And there it is, the quick way to save data to postgres. The long way will help with optimizing table sizes and develop a deeper understanding of SQL in general. But, if you don’t care about the long way, skip to the next section.

The Long Way to Create a Table: Manual Specification

Figuring Out Data Types of Columns

Let’s view the columns and their data types in R:

df_w_geom %>% 
  map(class)
## $geoid
## [1] "character"
## 
## $statefp
## [1] "character"
## 
## $countyfp
## [1] "character"
## 
## $state_abb
## [1] "character"
## 
## $state_name
## [1] "character"
## 
## $county_name
## [1] "character"
## 
## $p001001
## [1] "numeric"
## 
## $p003002
## [1] "numeric"
## 
## $p013001
## [1] "numeric"
## 
## $geometry
## [1] "sfc_MULTIPOLYGON" "sfc"

Great, so the first 6 columns are character, the next 3 are numeric and the last is mulitpolygon. Now, we need slightly more specific information about the data types, since this is what is required in for an SQL table. See here for a list of postgres data types. Let’s start with the character columns. We need to know the length of the longest string. If you look under character data types in postgres, you’ll see there are 3 different character data types: varchar, char, and text. For our purposes, we’ll use varchar. We could be lazy and just use the text data type since it can handle characters of unlimited length, however, choosing text over varchar would result in the database being larger (in storage space) that needed. Now, we just need to know the maximum length of each column. Let’s find that out in R:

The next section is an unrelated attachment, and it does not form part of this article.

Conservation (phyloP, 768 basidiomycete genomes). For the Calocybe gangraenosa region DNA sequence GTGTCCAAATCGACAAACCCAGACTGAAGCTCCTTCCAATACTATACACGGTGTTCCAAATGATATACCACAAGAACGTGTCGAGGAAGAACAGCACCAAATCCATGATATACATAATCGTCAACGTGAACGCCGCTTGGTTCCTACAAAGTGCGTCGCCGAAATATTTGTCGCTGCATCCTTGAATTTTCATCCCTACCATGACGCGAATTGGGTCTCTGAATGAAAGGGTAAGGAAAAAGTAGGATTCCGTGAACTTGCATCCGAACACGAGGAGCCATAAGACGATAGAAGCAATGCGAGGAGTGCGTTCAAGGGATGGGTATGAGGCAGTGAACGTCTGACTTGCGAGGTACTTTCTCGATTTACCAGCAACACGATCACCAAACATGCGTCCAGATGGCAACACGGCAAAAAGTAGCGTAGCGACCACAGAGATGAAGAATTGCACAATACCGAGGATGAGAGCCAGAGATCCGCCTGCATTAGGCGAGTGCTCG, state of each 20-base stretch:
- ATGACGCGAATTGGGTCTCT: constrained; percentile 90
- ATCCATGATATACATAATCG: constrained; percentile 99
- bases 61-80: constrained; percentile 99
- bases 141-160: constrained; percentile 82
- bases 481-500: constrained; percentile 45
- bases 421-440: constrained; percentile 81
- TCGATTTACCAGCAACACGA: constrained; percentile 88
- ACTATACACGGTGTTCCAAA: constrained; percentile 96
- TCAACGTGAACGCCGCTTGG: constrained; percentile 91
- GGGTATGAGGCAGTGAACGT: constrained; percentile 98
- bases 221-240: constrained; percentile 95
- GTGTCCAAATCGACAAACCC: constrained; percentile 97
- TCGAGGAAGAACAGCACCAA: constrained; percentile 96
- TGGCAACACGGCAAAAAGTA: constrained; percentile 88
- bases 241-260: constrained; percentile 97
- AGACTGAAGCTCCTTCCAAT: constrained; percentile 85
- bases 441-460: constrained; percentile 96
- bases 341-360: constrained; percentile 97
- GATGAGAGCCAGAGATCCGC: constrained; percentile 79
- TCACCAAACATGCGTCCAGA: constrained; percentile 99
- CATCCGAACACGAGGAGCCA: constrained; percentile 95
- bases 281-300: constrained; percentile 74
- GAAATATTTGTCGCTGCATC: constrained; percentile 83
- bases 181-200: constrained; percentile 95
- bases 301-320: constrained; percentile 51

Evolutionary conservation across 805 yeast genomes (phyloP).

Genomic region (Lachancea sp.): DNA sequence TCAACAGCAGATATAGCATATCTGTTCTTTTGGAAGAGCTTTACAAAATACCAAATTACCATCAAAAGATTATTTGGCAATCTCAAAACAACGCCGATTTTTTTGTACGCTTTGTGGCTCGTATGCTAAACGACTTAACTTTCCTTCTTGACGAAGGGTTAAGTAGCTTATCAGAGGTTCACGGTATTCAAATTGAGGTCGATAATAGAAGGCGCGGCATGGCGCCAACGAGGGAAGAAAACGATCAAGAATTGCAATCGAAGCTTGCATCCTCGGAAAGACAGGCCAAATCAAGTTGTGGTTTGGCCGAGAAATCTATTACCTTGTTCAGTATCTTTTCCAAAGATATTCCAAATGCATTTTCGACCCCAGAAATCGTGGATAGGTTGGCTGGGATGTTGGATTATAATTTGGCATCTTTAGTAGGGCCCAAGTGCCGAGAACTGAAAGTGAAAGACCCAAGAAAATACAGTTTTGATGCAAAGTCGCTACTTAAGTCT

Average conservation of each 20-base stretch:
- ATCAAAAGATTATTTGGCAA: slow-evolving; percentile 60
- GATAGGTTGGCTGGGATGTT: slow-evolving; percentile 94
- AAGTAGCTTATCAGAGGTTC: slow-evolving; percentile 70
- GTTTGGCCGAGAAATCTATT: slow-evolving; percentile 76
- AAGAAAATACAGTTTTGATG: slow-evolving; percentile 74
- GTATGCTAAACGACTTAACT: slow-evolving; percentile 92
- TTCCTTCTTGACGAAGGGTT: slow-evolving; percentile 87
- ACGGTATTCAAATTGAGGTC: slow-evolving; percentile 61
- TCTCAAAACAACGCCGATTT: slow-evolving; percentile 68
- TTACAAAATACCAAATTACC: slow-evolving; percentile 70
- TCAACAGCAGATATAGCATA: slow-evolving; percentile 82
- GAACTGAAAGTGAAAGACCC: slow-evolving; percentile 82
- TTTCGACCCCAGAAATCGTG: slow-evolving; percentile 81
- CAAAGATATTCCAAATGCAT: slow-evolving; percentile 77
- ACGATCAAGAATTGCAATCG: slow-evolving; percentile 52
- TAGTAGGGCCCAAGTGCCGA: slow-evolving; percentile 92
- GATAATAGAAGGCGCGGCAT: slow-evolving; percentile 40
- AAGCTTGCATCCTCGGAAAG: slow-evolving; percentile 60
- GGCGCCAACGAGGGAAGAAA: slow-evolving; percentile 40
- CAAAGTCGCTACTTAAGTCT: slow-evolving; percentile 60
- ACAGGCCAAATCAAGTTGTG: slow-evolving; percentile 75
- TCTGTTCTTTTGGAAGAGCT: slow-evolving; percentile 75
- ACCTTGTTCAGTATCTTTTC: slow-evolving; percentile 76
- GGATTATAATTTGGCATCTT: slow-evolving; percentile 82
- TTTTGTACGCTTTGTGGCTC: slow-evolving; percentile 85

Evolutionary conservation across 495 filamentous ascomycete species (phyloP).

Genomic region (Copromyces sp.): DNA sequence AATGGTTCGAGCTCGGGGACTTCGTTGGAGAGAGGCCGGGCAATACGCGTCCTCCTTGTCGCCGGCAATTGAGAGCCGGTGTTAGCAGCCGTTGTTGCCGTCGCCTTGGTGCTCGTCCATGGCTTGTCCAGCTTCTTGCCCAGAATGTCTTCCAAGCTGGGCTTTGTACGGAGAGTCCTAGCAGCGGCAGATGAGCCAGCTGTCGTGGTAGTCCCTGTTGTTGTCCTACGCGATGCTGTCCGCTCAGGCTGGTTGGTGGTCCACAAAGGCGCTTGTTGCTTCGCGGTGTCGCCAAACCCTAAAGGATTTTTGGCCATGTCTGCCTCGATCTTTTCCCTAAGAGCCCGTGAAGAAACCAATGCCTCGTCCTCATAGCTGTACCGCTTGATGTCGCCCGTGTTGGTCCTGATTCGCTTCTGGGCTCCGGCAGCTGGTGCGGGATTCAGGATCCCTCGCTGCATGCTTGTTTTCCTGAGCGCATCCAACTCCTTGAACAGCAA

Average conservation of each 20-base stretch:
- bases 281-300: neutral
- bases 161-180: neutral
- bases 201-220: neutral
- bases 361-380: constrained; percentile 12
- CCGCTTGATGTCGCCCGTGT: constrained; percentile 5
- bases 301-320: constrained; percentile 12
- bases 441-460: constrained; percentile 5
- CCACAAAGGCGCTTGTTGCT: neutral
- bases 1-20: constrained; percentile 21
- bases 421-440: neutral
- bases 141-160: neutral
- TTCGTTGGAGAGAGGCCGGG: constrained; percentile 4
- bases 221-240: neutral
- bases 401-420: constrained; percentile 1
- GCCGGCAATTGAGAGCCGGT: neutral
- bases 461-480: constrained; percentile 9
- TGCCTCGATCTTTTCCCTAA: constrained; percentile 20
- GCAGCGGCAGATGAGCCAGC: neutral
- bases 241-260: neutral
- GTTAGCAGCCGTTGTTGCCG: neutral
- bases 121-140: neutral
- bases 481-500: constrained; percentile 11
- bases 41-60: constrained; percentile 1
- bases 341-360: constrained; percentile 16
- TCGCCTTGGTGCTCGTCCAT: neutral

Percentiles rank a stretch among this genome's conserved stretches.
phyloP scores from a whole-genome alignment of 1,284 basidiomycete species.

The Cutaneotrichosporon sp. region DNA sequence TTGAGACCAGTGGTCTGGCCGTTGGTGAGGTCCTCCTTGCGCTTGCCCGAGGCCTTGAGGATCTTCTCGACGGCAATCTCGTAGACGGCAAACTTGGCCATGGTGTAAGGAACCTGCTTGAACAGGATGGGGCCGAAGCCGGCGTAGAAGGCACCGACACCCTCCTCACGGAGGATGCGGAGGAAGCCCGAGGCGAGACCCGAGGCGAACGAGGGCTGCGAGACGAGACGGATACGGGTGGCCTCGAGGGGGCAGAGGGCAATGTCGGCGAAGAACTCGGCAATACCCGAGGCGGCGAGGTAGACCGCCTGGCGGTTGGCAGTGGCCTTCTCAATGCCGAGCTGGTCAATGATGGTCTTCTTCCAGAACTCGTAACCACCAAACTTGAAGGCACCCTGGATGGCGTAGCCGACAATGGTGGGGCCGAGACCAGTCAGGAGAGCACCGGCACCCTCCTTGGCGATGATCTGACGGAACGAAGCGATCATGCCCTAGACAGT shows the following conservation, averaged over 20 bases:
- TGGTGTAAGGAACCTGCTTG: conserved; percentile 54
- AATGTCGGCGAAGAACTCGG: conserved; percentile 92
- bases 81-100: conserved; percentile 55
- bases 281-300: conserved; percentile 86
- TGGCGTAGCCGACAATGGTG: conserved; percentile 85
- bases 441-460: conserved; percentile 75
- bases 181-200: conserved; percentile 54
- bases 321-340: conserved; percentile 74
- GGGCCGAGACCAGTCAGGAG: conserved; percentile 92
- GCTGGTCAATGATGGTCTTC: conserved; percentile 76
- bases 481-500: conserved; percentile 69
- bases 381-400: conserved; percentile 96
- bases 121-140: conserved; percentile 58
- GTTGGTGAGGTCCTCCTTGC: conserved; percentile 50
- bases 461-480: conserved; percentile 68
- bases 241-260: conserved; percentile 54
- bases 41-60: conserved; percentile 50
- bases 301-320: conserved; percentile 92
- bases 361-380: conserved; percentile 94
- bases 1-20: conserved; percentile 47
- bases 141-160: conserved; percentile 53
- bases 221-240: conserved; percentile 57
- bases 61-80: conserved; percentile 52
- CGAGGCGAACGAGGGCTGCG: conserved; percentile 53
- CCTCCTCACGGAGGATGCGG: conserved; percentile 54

df_w_geom %>% 
  st_drop_geometry() %>% 
  select_if(is.character) %>% 
  map(~max(nchar(.)))
## $geoid
## [1] 5
## 
## $statefp
## [1] 2
## 
## $countyfp
## [1] 3
## 
## $state_abb
## [1] 2
## 
## $state_name
## [1] 20
## 
## $county_name
## [1] 33

Perfect, we will use these values to populate the script to create a postgres SQL table. Now, let’s move on the numeric columns. Similar to the character columns, we first need to know the maximum size. But, we also need to know if decimal places are involved:

df_w_geom %>% 
  st_drop_geometry() %>% 
  select_if(is.numeric) %>% 
  map(~max(.))
## $p001001
## [1] 9818605
## 
## $p003002
## [1] 4936599
## 
## $p013001